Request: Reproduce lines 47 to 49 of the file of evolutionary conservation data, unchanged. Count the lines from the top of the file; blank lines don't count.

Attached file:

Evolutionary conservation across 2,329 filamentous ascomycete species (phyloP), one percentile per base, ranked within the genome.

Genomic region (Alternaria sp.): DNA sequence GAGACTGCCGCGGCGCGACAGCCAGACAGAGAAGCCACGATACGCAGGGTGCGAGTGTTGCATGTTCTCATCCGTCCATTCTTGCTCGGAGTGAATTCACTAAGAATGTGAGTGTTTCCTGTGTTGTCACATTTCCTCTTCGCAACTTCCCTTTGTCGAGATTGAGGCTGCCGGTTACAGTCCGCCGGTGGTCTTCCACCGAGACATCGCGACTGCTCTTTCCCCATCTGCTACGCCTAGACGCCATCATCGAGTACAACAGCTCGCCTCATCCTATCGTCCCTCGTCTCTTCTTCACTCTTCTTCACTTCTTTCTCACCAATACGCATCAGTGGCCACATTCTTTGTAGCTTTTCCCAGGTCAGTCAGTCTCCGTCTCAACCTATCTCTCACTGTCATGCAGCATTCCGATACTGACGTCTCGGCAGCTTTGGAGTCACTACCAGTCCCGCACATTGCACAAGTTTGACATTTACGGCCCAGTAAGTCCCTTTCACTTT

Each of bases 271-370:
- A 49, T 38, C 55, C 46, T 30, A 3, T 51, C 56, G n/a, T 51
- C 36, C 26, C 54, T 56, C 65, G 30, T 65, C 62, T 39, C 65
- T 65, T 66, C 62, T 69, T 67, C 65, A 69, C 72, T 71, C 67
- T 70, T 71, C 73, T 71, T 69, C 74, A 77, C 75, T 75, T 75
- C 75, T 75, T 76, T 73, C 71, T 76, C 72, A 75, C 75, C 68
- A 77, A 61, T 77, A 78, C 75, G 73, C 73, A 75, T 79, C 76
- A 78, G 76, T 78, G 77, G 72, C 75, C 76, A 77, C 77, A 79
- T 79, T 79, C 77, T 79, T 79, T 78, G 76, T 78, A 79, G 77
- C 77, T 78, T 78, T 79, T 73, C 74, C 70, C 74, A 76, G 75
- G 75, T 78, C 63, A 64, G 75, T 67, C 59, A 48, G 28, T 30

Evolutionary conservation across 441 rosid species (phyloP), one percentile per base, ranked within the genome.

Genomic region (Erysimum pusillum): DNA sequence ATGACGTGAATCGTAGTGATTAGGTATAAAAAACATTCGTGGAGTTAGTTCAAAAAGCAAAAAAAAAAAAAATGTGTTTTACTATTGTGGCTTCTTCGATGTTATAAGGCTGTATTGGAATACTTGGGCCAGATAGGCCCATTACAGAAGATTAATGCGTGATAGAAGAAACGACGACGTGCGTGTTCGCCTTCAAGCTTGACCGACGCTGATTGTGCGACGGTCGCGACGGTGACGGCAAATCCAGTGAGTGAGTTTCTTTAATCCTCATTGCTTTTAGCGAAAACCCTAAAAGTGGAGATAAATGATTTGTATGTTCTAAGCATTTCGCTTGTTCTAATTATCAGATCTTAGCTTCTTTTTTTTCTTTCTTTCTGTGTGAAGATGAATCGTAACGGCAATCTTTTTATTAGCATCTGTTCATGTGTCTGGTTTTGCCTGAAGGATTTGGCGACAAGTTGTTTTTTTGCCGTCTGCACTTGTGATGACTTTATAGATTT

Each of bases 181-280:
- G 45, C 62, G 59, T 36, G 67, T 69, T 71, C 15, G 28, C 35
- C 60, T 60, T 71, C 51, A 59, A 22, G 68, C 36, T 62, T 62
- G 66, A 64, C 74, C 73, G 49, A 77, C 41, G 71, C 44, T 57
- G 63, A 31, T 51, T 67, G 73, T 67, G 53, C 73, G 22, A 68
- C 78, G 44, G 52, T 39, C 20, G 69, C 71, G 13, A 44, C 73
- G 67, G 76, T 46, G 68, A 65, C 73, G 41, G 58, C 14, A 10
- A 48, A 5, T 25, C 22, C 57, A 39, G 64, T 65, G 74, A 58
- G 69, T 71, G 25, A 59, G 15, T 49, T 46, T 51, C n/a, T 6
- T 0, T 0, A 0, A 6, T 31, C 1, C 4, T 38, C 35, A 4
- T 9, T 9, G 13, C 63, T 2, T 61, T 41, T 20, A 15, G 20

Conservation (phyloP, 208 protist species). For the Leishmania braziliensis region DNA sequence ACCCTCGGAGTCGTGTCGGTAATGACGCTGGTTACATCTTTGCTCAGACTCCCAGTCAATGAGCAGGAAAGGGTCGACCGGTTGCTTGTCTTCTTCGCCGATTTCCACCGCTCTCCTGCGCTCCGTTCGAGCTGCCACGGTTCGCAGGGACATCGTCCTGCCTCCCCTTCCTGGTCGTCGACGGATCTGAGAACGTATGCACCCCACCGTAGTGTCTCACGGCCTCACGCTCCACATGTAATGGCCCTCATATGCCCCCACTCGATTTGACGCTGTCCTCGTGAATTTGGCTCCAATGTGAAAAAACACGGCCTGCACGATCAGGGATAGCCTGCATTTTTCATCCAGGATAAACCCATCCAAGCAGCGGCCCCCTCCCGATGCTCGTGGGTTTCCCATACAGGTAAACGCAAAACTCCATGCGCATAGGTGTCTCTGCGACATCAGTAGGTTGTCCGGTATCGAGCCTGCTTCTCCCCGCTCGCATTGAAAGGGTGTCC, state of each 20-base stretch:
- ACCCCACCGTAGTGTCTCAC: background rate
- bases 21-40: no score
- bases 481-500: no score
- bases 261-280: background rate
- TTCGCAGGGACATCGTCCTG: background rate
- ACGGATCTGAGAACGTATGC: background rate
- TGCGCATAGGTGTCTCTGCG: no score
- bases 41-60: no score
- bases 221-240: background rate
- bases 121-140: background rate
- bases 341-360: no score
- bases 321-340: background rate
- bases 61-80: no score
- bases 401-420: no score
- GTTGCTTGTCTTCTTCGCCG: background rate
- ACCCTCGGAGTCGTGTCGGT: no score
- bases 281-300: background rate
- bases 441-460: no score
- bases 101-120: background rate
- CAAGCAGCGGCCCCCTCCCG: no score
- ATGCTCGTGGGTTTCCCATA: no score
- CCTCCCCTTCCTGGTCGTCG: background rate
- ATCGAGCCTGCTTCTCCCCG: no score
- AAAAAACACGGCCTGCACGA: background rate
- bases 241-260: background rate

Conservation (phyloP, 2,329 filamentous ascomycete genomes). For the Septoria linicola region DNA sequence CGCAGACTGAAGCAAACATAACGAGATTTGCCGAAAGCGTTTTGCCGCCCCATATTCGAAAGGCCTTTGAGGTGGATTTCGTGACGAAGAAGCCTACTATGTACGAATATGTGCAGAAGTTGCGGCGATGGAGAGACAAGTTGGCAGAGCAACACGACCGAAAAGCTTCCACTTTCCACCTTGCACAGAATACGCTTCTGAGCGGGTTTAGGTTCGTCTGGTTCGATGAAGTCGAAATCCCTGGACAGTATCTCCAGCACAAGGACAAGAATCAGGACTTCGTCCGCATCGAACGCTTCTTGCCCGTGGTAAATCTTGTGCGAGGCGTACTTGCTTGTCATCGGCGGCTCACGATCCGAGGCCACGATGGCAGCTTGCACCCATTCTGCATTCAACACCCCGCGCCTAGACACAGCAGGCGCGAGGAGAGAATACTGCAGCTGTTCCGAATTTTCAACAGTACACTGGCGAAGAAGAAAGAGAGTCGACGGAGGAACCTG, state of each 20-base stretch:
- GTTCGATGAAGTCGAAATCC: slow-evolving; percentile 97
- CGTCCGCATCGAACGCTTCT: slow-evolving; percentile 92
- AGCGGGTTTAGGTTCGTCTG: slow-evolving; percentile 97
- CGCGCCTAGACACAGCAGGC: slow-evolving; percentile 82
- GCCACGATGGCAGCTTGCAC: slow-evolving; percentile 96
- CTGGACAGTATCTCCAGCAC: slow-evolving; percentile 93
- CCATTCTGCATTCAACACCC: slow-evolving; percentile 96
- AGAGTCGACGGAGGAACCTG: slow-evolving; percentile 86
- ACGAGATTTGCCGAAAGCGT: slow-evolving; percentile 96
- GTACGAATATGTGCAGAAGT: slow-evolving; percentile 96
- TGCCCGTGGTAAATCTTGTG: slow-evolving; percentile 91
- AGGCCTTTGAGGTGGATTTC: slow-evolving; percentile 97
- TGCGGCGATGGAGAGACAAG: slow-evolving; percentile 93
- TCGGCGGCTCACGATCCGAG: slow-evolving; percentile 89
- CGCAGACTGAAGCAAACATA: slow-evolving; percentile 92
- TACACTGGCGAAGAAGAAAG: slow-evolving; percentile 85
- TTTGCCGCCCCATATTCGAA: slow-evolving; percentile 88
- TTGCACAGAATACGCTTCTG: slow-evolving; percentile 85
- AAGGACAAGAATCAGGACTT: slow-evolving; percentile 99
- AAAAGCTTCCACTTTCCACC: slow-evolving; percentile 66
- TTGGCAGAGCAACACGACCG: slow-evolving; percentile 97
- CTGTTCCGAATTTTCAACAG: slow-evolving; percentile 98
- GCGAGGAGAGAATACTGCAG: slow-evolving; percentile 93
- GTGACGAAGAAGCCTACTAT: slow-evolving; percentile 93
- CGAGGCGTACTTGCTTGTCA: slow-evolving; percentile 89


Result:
- CAAGCAGCGGCCCCCTCCCG: no score
- ATGCTCGTGGGTTTCCCATA: no score
- CCTCCCCTTCCTGGTCGTCG: background rate